This beautiful Etruscan mirror is a excellent example of its type, with vibrant figures and a rich emerald green patina. The bottom of the handle is missing, but most likely terminated in an animal’s head. The obverse, which once reflected the viewer’s face, is plain, decorated only with a simple stylized palmette motif on the handle. The reverse of this circular mirror is decorated with an incised scene: four figures, two men and two woman, all wearing pointed Phrygian hats, are engaged in conversation before a building topped with a pediment. Hand mirrors such as this one, were produced from about 530 to 100 B.C. in Etruria, a region of central Italy between the Tiber and Arno rivers. These mirrors, with their elaborately incised scenes, serve as an essential source for our knowledge of Etruscan religion, mythology and language.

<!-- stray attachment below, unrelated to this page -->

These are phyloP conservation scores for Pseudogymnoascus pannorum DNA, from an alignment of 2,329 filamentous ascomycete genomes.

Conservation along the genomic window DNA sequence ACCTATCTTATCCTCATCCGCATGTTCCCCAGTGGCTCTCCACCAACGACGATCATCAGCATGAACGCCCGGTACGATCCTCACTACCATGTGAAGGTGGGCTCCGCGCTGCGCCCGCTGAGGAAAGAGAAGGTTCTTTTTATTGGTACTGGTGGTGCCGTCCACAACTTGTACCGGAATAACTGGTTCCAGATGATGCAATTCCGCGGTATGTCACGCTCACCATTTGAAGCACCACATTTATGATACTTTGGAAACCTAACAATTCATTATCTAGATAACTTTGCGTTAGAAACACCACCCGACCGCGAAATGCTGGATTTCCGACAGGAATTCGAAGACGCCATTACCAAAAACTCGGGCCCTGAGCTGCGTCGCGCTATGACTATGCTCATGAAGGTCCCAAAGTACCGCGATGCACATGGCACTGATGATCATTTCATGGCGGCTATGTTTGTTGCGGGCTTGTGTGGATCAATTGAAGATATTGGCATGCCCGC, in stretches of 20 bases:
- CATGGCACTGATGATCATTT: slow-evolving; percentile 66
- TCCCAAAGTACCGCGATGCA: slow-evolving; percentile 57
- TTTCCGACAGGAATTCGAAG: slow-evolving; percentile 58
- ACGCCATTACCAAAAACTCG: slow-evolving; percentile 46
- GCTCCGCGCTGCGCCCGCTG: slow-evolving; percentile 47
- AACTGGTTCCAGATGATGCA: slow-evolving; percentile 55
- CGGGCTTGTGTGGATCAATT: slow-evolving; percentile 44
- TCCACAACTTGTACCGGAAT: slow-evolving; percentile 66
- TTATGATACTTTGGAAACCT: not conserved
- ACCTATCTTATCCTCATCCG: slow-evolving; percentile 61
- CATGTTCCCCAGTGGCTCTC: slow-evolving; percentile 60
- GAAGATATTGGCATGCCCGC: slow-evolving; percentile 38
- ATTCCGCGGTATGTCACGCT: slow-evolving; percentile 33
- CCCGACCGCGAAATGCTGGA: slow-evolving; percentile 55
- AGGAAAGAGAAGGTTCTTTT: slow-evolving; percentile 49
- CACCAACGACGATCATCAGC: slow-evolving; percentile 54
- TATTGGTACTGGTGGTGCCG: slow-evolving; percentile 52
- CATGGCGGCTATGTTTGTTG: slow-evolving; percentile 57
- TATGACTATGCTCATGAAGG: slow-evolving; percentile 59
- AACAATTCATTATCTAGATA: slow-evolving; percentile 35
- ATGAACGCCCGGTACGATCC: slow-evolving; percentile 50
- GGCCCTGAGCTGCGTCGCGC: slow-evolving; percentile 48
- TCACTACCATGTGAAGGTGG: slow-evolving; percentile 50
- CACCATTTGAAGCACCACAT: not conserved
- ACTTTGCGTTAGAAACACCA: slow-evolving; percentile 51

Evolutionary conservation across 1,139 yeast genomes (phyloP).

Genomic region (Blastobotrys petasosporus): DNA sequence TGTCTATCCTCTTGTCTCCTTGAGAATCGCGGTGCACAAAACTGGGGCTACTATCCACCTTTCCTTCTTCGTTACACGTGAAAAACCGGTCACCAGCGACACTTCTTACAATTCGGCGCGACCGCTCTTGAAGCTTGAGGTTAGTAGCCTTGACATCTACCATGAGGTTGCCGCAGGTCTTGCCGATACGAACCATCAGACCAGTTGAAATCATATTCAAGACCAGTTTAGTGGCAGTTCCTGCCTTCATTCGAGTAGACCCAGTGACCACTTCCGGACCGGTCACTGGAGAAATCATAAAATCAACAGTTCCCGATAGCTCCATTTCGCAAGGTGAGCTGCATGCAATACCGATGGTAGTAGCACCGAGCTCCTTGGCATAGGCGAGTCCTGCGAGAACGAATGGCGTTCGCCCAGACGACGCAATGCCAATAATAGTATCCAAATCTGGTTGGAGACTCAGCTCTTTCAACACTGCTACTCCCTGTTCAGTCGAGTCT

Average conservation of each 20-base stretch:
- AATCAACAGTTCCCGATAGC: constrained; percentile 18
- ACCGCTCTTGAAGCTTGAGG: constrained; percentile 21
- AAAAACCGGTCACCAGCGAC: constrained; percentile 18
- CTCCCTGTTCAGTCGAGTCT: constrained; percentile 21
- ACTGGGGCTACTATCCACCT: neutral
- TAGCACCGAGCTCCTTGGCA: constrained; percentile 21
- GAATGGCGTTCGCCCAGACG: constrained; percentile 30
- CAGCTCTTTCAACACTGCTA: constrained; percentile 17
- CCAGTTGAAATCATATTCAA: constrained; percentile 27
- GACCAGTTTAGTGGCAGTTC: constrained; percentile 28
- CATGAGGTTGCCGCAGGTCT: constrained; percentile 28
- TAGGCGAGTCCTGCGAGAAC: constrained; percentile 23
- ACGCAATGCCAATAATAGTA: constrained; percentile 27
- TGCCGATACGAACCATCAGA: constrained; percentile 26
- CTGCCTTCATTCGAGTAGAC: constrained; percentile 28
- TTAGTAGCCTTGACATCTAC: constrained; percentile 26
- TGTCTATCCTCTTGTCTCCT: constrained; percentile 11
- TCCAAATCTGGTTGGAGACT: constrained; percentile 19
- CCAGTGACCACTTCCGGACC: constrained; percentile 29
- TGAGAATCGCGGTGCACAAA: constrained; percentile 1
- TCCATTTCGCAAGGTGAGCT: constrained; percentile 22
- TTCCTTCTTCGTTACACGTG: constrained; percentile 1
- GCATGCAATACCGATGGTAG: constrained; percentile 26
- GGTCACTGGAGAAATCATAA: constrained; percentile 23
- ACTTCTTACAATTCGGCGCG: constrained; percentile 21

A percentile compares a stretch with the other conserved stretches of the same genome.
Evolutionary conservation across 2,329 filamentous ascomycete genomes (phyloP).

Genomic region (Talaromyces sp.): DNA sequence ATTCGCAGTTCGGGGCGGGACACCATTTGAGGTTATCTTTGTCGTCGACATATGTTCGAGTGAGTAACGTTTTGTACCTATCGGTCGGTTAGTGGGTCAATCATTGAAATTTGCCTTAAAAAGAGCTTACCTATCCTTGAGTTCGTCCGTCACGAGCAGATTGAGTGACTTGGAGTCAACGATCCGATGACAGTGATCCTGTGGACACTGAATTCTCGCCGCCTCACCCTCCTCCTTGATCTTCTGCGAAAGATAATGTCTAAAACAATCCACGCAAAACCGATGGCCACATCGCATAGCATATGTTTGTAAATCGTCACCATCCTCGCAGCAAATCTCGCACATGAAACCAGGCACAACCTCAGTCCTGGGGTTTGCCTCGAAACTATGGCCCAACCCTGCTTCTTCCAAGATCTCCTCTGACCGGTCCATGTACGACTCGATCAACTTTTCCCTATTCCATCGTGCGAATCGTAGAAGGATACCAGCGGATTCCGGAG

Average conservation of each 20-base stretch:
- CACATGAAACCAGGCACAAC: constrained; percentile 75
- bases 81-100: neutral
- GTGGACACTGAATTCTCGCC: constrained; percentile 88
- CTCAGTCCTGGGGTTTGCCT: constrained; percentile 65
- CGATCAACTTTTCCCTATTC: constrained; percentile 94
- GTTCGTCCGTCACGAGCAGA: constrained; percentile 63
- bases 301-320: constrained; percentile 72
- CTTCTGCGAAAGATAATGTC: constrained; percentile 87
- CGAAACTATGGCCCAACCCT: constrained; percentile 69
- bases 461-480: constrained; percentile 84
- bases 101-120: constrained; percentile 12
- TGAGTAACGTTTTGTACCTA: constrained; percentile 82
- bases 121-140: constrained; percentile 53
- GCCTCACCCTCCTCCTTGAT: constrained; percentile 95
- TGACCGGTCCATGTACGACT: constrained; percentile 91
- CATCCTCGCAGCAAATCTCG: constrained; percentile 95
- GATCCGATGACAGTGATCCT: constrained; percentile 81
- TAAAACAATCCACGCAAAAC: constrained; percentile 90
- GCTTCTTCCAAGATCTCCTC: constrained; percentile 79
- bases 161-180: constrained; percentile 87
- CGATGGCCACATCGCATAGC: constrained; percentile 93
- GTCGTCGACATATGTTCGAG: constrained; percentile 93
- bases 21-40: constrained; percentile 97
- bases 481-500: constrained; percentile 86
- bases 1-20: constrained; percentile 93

All e-Tiquities have been searched in the Art Loss Register database.